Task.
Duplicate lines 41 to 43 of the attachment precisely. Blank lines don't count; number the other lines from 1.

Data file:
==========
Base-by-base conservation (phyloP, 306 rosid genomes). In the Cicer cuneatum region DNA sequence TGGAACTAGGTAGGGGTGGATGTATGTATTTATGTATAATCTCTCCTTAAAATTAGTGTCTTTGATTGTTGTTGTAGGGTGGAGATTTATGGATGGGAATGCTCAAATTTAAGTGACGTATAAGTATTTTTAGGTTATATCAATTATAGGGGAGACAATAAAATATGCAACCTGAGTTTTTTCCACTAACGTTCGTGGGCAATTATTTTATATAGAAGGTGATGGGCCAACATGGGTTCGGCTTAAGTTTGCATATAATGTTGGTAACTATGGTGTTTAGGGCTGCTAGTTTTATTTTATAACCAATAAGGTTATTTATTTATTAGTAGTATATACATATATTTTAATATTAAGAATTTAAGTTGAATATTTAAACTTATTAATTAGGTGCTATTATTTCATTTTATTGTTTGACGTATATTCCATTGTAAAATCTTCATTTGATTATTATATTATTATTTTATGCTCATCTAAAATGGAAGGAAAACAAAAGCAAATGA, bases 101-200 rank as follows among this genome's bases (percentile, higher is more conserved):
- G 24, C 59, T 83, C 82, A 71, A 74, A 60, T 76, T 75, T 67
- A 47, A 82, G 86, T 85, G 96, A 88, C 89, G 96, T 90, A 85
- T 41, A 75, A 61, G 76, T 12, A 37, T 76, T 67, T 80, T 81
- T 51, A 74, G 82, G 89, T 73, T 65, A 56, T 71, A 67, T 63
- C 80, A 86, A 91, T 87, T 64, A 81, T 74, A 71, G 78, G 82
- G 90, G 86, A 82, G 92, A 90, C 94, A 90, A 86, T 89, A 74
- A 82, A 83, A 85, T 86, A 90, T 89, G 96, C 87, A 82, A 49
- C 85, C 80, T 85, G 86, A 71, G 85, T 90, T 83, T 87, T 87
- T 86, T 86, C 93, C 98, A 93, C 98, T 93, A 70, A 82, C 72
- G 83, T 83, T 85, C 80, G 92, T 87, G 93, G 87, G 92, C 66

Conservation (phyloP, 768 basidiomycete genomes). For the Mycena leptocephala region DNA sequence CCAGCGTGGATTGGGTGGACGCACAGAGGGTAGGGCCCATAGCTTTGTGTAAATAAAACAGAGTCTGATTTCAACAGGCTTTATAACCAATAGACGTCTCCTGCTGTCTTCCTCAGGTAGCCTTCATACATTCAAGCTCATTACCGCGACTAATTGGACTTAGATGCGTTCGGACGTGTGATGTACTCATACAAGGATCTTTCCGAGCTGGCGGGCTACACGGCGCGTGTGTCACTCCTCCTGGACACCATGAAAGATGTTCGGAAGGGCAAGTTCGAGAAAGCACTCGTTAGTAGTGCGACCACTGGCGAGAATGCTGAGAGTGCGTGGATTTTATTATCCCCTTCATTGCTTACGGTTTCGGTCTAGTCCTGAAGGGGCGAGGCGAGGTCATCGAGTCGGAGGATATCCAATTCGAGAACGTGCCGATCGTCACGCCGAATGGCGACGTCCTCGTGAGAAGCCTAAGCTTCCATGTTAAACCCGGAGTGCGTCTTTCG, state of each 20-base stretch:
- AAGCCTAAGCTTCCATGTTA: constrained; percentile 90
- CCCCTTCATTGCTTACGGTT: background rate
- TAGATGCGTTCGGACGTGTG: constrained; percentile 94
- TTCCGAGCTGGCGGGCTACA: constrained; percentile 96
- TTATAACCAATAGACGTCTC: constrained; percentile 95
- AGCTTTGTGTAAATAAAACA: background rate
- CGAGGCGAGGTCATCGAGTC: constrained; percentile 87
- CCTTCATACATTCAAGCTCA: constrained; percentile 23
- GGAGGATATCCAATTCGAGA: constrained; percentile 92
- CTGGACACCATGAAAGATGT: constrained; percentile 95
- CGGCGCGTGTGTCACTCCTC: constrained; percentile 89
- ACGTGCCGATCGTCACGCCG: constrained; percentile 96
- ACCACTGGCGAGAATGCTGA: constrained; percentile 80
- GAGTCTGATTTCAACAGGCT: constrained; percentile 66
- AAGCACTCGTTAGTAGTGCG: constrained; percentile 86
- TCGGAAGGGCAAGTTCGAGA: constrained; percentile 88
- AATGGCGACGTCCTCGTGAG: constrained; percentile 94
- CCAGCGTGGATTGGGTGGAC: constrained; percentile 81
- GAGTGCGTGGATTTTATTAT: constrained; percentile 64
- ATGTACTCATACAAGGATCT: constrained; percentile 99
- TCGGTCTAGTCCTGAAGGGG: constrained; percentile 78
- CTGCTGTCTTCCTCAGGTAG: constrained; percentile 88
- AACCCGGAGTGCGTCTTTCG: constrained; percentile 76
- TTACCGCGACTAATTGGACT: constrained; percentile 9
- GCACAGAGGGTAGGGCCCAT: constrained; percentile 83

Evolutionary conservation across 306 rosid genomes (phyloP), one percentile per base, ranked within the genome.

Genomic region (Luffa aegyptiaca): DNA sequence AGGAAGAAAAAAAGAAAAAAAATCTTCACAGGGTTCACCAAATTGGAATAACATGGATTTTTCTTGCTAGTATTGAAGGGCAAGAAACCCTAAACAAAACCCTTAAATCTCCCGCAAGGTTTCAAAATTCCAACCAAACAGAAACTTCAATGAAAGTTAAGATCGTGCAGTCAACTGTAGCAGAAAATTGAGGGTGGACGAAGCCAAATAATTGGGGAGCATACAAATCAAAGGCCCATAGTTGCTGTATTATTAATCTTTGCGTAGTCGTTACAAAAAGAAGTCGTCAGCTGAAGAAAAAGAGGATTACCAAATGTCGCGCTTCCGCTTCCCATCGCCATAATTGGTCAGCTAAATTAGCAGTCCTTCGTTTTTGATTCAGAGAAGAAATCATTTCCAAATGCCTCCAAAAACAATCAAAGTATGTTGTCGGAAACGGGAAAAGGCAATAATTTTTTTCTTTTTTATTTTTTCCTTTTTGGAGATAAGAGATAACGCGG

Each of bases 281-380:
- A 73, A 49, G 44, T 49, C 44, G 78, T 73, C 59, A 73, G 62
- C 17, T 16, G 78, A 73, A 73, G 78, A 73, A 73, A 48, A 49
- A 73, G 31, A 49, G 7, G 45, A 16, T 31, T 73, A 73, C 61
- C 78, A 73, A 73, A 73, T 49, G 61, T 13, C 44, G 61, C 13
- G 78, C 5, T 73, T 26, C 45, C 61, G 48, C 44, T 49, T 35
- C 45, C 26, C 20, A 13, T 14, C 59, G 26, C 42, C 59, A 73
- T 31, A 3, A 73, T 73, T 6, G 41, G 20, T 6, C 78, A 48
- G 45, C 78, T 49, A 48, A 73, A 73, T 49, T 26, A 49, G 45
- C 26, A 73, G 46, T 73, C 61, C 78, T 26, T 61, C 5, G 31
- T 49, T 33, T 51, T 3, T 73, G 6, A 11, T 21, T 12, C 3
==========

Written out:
- A 73, A 49, G 44, T 49, C 44, G 78, T 73, C 59, A 73, G 62
- C 17, T 16, G 78, A 73, A 73, G 78, A 73, A 73, A 48, A 49
- A 73, G 31, A 49, G 7, G 45, A 16, T 31, T 73, A 73, C 61